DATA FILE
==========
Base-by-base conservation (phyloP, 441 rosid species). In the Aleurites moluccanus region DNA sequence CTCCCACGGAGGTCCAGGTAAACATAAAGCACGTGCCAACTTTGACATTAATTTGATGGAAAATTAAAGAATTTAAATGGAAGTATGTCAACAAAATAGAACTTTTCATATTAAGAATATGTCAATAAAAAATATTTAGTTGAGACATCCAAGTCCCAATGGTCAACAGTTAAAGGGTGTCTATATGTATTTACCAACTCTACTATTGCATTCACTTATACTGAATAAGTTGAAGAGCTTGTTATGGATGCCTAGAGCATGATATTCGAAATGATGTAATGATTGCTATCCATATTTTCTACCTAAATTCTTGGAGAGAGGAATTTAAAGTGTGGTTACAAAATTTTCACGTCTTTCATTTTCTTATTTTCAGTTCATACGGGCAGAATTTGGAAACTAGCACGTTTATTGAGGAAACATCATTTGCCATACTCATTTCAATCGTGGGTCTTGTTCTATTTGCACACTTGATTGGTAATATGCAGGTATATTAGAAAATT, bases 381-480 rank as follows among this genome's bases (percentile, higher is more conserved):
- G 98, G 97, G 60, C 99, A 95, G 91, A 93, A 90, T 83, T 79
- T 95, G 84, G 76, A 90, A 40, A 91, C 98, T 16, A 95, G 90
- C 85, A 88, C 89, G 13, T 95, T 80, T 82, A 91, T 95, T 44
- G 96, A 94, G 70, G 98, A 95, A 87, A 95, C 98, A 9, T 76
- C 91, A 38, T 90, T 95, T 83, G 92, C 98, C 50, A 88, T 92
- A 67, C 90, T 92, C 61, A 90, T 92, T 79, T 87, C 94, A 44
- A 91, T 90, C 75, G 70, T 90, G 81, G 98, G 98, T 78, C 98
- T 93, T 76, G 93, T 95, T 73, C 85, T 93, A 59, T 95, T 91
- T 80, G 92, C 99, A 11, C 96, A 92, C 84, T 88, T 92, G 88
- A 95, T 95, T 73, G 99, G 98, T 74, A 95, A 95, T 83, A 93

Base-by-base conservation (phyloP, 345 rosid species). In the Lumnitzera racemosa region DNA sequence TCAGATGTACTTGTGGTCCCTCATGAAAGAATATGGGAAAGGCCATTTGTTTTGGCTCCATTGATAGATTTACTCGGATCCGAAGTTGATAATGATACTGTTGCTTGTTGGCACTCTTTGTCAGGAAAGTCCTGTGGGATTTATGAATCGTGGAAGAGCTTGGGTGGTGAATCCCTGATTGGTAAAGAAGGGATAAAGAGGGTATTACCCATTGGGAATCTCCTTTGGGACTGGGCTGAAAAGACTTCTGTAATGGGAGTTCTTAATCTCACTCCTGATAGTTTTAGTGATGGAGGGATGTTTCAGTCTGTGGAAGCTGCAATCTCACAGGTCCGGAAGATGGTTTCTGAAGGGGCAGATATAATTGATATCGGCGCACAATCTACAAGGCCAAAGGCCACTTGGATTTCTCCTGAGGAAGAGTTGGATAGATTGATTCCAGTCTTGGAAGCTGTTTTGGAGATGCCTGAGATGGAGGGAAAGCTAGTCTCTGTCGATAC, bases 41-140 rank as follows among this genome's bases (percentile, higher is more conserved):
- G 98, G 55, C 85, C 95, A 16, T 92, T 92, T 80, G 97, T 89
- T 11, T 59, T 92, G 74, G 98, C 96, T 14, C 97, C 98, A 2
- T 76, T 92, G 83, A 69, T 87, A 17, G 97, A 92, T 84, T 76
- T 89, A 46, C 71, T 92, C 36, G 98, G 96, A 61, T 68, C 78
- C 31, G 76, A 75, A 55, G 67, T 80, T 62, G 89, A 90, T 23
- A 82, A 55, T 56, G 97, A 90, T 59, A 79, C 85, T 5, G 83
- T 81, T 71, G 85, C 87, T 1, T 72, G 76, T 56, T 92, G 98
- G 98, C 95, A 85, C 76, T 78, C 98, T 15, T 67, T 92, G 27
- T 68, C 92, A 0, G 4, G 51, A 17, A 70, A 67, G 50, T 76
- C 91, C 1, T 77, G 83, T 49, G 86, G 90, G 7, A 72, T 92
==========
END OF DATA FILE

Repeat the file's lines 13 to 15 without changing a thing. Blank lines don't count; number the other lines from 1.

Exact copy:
- G 98, G 55, C 85, C 95, A 16, T 92, T 92, T 80, G 97, T 89
- T 11, T 59, T 92, G 74, G 98, C 96, T 14, C 97, C 98, A 2
- T 76, T 92, G 83, A 69, T 87, A 17, G 97, A 92, T 84, T 76